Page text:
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ERIC Number: ED410255
Record Type: RIE
Publication Date: 1997-Mar
Pages: 27
Abstractor: N/A
Feasibility of a Web-Based Assessment of Problem Solving.
Schacter, John; And Others
This feasibility study explored the automated data collection, scoring, and reporting of children's complex problem-solving processes and performance in Web-based information-rich environments. Problem solving was studied using realistic problems in realistic contexts demanding multiple cognitive processes in the domain of environmental science. Sixty-nine middle school and high school students completed pretest and posttest concept maps, a relevant bookmarking measure, and a metacognitive survey. Process data was collected using computer trace data. During posttest map construction students had access to a simulated World Wide Web environment. The relevant bookmarks students used were web documents, specific universal resource locators, that helped students make at least one meaningful link between two or more concepts. Students were trained in the computer-based concept mapping software and then were given 20 minutes to construct a closed concept map about environmental science. After a tutorial in the bookmark application and the simulated Web environment, students were instructed to search the simulated Web for 40 minutes to help them improve their maps. Data are not complete for all participants due to computer crashes and data log management problems. Student performance from pretest to posttest for concept mapping scores did improve, but more exploratory information seeking behavior did not predict higher scores. Extracting relevant information from the Web resulted in higher final concept mapping scores, but high scores on metacognition did not predict high scores on the relevant bookmarks and final concept maps. There were no significant results for the use of feedback contributing to higher final concept mapping performance or a greater number of relevant bookmarks. (Contains 43 references.) (SLD)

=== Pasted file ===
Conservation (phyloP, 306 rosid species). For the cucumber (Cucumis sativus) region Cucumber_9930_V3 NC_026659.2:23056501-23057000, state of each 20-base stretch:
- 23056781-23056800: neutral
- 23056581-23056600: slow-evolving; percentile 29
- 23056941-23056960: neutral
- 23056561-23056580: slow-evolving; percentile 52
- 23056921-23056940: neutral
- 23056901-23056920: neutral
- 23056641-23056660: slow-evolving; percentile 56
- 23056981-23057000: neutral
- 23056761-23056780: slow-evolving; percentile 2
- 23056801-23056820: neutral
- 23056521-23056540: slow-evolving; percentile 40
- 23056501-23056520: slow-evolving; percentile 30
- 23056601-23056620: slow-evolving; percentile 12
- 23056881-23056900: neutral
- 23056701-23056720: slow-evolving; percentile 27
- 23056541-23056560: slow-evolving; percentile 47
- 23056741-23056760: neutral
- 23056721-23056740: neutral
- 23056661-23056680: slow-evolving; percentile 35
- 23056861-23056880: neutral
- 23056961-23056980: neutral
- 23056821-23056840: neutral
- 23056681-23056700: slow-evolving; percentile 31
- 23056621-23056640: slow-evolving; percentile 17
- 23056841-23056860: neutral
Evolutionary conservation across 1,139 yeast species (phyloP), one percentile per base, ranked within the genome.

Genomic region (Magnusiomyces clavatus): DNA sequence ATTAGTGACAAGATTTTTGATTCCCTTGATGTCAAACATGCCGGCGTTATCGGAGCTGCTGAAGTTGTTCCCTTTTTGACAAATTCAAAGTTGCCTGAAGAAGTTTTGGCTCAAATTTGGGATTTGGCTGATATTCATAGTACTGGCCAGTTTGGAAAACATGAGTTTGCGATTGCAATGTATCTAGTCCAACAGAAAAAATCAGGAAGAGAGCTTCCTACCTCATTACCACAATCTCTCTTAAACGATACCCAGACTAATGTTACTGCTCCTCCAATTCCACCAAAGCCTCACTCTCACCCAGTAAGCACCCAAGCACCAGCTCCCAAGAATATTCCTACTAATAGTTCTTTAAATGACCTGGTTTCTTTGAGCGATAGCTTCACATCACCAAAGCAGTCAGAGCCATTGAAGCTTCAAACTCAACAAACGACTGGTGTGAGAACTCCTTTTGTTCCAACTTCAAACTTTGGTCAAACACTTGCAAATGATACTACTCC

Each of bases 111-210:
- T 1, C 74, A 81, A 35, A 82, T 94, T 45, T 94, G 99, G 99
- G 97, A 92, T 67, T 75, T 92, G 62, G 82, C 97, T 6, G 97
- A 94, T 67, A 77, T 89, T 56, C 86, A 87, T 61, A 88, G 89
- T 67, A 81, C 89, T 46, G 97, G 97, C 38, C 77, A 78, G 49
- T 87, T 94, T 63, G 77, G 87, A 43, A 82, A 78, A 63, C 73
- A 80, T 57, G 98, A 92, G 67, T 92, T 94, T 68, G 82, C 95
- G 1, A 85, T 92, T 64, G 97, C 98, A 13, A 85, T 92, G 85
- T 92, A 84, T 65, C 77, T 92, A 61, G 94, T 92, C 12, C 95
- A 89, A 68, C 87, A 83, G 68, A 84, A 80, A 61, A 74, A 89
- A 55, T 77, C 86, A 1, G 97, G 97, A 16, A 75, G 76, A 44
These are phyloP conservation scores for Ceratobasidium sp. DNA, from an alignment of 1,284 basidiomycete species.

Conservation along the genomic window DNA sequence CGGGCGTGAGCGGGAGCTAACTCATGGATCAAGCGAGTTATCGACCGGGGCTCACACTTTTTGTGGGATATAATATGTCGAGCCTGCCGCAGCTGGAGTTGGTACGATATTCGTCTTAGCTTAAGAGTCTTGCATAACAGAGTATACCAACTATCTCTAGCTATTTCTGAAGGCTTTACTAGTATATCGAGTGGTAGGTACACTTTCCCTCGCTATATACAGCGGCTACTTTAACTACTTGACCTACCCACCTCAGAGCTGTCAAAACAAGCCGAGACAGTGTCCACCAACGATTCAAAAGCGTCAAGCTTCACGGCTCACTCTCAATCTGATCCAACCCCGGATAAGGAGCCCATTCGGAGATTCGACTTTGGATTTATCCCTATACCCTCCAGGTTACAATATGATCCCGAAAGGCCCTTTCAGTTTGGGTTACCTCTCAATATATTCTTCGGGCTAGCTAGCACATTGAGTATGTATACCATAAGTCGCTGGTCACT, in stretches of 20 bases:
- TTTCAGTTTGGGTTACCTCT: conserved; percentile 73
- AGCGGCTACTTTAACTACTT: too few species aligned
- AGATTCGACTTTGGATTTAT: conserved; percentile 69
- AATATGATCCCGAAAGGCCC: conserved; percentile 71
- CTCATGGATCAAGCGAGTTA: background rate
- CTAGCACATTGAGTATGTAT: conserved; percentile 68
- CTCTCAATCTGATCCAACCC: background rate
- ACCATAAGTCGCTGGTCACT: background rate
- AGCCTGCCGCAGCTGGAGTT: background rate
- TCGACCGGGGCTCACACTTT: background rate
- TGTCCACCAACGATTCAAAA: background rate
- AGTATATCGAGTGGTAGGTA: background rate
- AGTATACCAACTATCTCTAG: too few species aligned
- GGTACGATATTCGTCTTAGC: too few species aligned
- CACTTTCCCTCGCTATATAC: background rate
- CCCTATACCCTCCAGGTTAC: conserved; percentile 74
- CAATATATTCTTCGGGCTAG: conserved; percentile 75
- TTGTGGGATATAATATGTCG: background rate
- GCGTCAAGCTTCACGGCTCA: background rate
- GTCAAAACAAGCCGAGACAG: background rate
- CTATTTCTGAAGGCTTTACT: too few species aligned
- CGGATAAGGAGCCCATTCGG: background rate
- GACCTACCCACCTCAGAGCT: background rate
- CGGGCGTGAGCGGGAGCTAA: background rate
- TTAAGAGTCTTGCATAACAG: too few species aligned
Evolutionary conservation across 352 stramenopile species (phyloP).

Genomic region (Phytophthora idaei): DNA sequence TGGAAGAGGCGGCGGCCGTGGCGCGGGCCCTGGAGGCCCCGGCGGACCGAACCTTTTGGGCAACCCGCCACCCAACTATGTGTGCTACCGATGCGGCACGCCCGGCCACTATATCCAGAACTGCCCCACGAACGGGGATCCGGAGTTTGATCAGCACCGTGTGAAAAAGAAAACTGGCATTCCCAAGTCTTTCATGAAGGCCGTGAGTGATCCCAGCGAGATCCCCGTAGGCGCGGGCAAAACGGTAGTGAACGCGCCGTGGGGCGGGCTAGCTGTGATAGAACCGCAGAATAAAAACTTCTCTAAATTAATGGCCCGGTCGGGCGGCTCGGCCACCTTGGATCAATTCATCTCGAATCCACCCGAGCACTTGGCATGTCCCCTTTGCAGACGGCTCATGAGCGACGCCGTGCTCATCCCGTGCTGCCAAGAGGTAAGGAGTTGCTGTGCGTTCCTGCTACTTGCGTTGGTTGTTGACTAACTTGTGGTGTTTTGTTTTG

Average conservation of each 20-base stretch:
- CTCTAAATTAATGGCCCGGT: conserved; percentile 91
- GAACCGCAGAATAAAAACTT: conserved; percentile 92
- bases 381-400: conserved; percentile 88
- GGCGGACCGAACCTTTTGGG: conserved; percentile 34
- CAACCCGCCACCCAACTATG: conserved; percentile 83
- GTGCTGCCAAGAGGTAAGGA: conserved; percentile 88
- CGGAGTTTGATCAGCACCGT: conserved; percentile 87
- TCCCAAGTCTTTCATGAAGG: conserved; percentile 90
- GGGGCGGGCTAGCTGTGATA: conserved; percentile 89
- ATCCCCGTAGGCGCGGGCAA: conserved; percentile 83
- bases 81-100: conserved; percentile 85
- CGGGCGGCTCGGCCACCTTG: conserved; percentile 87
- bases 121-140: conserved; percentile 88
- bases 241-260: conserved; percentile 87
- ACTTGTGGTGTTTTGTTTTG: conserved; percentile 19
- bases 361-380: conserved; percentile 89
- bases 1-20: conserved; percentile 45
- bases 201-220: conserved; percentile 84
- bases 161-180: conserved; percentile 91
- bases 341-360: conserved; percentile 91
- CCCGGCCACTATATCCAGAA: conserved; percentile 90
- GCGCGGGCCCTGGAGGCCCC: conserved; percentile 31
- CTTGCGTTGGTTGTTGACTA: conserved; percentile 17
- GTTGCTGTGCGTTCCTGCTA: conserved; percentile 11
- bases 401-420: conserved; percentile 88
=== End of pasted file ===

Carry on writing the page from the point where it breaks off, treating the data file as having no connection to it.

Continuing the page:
Publication Type: Reports - Evaluative; Speeches/Meeting Papers
Education Level: N/A
Audience: N/A
Language: English
Sponsor: N/A
Authoring Institution: N/A
Grant or Contract Numbers: N/A
Note: Paper presented at the Annual Meeting of the American Educational Research Association (Chicago, IL, March 24-28, 1997).